Drifting peacefully into the evening. Watching the sun. Observing the changing colours of the sky. Remaining in a suspended state of mind until darkness surrounds myself. Questions. What did cross Fanny Mendelssohn’s mind when she wrote the String Quartet in E flat major, H-U 277? It remains a mystery. I went through Fanny’s diary and the letters she wrote to her brother Felix during the first half of 1834 and found nothing. Fanny completed the quartet in August that year and she did not seem eager to share anything about it.
However what I did find was a description of her general mood. Energetic, self-assured, pleased with what she did. In June 1834 she had performed her Overture for orchestra in C major before a selected audience and the piece did receive a warm applause. She conducted the piece herself and felt “an unexpected joy”. This may explain why the string quartet amounts to a daring and exceptionally beautiful tonal experiment, disregarding the standard composition rules.
The piece begins quartet contains an eloquent opening adagio, a touch of melancholia, with the sound swaggering up and down from C minor to E flat major, lingering in E minor and F major. She has no use of a clear distinction of exposition, development and recapitulation of the main theme. The scherzo in C minor is slow, intense, with “hushed dynamics” as the biographer R. Larry Tod puts it while the third movement, the “Romanze” in G minor, features a dissonant, unstable middle section, liberated from the rules of harmony. Listen to the fabulous recording by the French Quatuor Ebène, and you will hear what I mean.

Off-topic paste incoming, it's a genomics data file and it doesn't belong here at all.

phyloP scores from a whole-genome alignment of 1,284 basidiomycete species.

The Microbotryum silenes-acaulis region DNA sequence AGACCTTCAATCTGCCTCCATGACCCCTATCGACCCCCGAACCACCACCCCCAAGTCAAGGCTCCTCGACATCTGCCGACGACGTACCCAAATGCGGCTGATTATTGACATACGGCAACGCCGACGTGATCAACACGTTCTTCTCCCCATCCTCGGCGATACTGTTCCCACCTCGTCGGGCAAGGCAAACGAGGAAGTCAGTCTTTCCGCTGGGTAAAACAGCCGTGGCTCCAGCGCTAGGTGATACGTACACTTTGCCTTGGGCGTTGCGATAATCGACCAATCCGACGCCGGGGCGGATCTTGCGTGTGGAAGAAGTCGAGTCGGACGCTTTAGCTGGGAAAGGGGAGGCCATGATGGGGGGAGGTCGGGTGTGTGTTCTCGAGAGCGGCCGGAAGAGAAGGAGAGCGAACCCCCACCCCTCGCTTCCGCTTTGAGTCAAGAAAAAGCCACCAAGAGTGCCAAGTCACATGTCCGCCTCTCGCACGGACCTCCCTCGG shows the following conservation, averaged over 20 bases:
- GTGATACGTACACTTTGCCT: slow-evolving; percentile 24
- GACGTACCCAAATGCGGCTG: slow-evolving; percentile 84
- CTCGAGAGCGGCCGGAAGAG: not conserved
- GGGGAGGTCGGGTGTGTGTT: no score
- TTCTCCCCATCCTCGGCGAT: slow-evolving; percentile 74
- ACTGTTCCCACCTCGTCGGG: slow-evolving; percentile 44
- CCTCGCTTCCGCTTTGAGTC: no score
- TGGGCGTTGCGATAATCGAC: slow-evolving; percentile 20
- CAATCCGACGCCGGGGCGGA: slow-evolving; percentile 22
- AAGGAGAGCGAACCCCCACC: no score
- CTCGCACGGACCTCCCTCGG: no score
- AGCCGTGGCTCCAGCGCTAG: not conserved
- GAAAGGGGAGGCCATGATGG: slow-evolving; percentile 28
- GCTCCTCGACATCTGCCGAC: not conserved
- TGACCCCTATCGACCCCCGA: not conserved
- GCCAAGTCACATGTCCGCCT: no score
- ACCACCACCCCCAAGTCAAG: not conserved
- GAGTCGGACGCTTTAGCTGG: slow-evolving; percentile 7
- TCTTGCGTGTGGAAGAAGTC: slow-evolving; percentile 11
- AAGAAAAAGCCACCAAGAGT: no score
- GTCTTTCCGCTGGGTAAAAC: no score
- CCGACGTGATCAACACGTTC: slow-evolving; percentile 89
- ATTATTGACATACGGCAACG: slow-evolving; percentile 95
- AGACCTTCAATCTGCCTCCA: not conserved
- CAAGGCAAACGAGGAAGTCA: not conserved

“Fanny’s first three movements thus use tonality in an expressive way that further separates her from the eighteen-century tradition in which [the composition teacher Carl Friedrich] Zelter had trained her and Felix”, writes Todd. The direct inspiration was Ludwig van Beethoven. She was drawn to his String Quartet No. 10 in E major (Op. 74), that I have presented in an earlier post. The slow introduction, “a tonally shifting, ambiguous preamble” greatly impressed her, according to Todd and she set out to try the same technique in her quartet.
Beethoven as a source of inspiration
Beethoven acted as a liberating force for Fanny in her endeavour to compose larger works, and here lies the irony: Her brother Felix, greatly impressed by Beethoven’s “Harp Quartet” too, strongly disapproved of her sister’s quartet. On January 30, 1835, after he had played the quartet, he wrote to his sister: “If you will permit me a small critical comment, then that concerns the style of the whole, or, if you like, the form. I would prefer that you pay more heed to a definite form, namely in the modulations. It is admittedly fine to shatter such a form, but in that case, the contents must shatter it, through inner necessity.”
A sign of small-mindedness? Are some more equal than others? No, not necessarily. Felix admitted having strayed of the path in his own, more recent works. “I speak from experience, though I do not know if I could do any better.” Where Felix saw an obstacle however, Fanny saw an opportunity and a purpose. Both had grown up with a clear picture of how a composition should look like, a mold that was to be filled with the artistic content that the composer wished to express. If the mold did not fit, content would have to be adapted. But Fanny shattered the mold and broke the rule. Not for the sake of breaking the rule, but to express herself without any formal restrictions. What a courageous woman she was!
© Charles Thibo